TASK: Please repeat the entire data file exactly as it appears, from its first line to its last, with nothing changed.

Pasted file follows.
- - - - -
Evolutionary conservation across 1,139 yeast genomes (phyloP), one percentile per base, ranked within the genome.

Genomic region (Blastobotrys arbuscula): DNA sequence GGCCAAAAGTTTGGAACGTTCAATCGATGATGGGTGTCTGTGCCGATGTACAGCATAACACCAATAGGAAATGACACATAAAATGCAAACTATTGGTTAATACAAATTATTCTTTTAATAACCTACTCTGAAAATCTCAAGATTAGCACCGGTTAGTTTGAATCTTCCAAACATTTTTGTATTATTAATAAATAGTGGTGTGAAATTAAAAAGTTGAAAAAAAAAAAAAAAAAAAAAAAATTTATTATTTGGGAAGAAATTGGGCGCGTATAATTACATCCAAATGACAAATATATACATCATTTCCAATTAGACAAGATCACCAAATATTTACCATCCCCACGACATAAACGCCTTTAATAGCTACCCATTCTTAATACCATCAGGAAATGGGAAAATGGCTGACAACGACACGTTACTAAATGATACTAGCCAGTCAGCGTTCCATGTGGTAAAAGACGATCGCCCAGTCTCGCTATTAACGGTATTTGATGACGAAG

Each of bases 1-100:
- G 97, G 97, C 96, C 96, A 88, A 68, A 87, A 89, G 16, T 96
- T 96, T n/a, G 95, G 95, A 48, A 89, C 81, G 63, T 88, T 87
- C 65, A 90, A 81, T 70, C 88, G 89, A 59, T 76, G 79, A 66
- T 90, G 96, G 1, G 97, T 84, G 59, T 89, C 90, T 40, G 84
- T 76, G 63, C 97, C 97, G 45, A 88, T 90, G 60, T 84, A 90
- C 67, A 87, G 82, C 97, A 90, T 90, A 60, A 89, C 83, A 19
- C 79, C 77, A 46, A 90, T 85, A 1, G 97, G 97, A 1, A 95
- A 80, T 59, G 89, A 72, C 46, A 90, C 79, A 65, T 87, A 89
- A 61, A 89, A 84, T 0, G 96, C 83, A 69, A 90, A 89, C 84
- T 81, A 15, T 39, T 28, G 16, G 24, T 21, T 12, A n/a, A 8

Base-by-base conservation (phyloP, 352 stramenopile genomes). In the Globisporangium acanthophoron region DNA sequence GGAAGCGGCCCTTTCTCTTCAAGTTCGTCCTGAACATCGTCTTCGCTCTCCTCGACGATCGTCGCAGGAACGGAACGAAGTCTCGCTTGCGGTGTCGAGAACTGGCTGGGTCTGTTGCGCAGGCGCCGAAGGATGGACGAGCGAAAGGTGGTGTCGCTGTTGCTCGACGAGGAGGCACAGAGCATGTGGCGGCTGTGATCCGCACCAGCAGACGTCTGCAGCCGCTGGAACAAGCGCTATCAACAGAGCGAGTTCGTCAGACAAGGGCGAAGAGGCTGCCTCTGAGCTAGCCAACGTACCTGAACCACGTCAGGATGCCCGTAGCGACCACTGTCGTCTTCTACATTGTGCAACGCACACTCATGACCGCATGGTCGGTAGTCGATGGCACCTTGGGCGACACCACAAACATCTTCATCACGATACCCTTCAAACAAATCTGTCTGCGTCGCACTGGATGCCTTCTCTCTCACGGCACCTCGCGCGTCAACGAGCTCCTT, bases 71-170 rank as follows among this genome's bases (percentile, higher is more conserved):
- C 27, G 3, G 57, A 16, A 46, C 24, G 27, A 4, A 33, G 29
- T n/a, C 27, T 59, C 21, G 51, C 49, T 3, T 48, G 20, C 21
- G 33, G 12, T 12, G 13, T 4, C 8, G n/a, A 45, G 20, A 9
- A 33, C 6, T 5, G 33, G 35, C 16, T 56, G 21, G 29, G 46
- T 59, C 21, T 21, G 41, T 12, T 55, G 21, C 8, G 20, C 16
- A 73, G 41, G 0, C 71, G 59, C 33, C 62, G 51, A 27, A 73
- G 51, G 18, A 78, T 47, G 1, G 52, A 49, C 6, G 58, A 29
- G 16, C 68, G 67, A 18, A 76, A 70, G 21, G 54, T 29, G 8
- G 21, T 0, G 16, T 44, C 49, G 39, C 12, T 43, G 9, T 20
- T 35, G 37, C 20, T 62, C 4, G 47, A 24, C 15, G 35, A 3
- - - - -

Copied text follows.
Evolutionary conservation across 1,139 yeast genomes (phyloP), one percentile per base, ranked within the genome.

Genomic region (Blastobotrys arbuscula): DNA sequence GGCCAAAAGTTTGGAACGTTCAATCGATGATGGGTGTCTGTGCCGATGTACAGCATAACACCAATAGGAAATGACACATAAAATGCAAACTATTGGTTAATACAAATTATTCTTTTAATAACCTACTCTGAAAATCTCAAGATTAGCACCGGTTAGTTTGAATCTTCCAAACATTTTTGTATTATTAATAAATAGTGGTGTGAAATTAAAAAGTTGAAAAAAAAAAAAAAAAAAAAAAAATTTATTATTTGGGAAGAAATTGGGCGCGTATAATTACATCCAAATGACAAATATATACATCATTTCCAATTAGACAAGATCACCAAATATTTACCATCCCCACGACATAAACGCCTTTAATAGCTACCCATTCTTAATACCATCAGGAAATGGGAAAATGGCTGACAACGACACGTTACTAAATGATACTAGCCAGTCAGCGTTCCATGTGGTAAAAGACGATCGCCCAGTCTCGCTATTAACGGTATTTGATGACGAAG

Each of bases 1-100:
- G 97, G 97, C 96, C 96, A 88, A 68, A 87, A 89, G 16, T 96
- T 96, T n/a, G 95, G 95, A 48, A 89, C 81, G 63, T 88, T 87
- C 65, A 90, A 81, T 70, C 88, G 89, A 59, T 76, G 79, A 66
- T 90, G 96, G 1, G 97, T 84, G 59, T 89, C 90, T 40, G 84
- T 76, G 63, C 97, C 97, G 45, A 88, T 90, G 60, T 84, A 90
- C 67, A 87, G 82, C 97, A 90, T 90, A 60, A 89, C 83, A 19
- C 79, C 77, A 46, A 90, T 85, A 1, G 97, G 97, A 1, A 95
- A 80, T 59, G 89, A 72, C 46, A 90, C 79, A 65, T 87, A 89
- A 61, A 89, A 84, T 0, G 96, C 83, A 69, A 90, A 89, C 84
- T 81, A 15, T 39, T 28, G 16, G 24, T 21, T 12, A n/a, A 8

Base-by-base conservation (phyloP, 352 stramenopile genomes). In the Globisporangium acanthophoron region DNA sequence GGAAGCGGCCCTTTCTCTTCAAGTTCGTCCTGAACATCGTCTTCGCTCTCCTCGACGATCGTCGCAGGAACGGAACGAAGTCTCGCTTGCGGTGTCGAGAACTGGCTGGGTCTGTTGCGCAGGCGCCGAAGGATGGACGAGCGAAAGGTGGTGTCGCTGTTGCTCGACGAGGAGGCACAGAGCATGTGGCGGCTGTGATCCGCACCAGCAGACGTCTGCAGCCGCTGGAACAAGCGCTATCAACAGAGCGAGTTCGTCAGACAAGGGCGAAGAGGCTGCCTCTGAGCTAGCCAACGTACCTGAACCACGTCAGGATGCCCGTAGCGACCACTGTCGTCTTCTACATTGTGCAACGCACACTCATGACCGCATGGTCGGTAGTCGATGGCACCTTGGGCGACACCACAAACATCTTCATCACGATACCCTTCAAACAAATCTGTCTGCGTCGCACTGGATGCCTTCTCTCTCACGGCACCTCGCGCGTCAACGAGCTCCTT, bases 71-170 rank as follows among this genome's bases (percentile, higher is more conserved):
- C 27, G 3, G 57, A 16, A 46, C 24, G 27, A 4, A 33, G 29
- T n/a, C 27, T 59, C 21, G 51, C 49, T 3, T 48, G 20, C 21
- G 33, G 12, T 12, G 13, T 4, C 8, G n/a, A 45, G 20, A 9
- A 33, C 6, T 5, G 33, G 35, C 16, T 56, G 21, G 29, G 46
- T 59, C 21, T 21, G 41, T 12, T 55, G 21, C 8, G 20, C 16
- A 73, G 41, G 0, C 71, G 59, C 33, C 62, G 51, A 27, A 73
- G 51, G 18, A 78, T 47, G 1, G 52, A 49, C 6, G 58, A 29
- G 16, C 68, G 67, A 18, A 76, A 70, G 21, G 54, T 29, G 8
- G 21, T 0, G 16, T 44, C 49, G 39, C 12, T 43, G 9, T 20
- T 35, G 37, C 20, T 62, C 4, G 47, A 24, C 15, G 35, A 3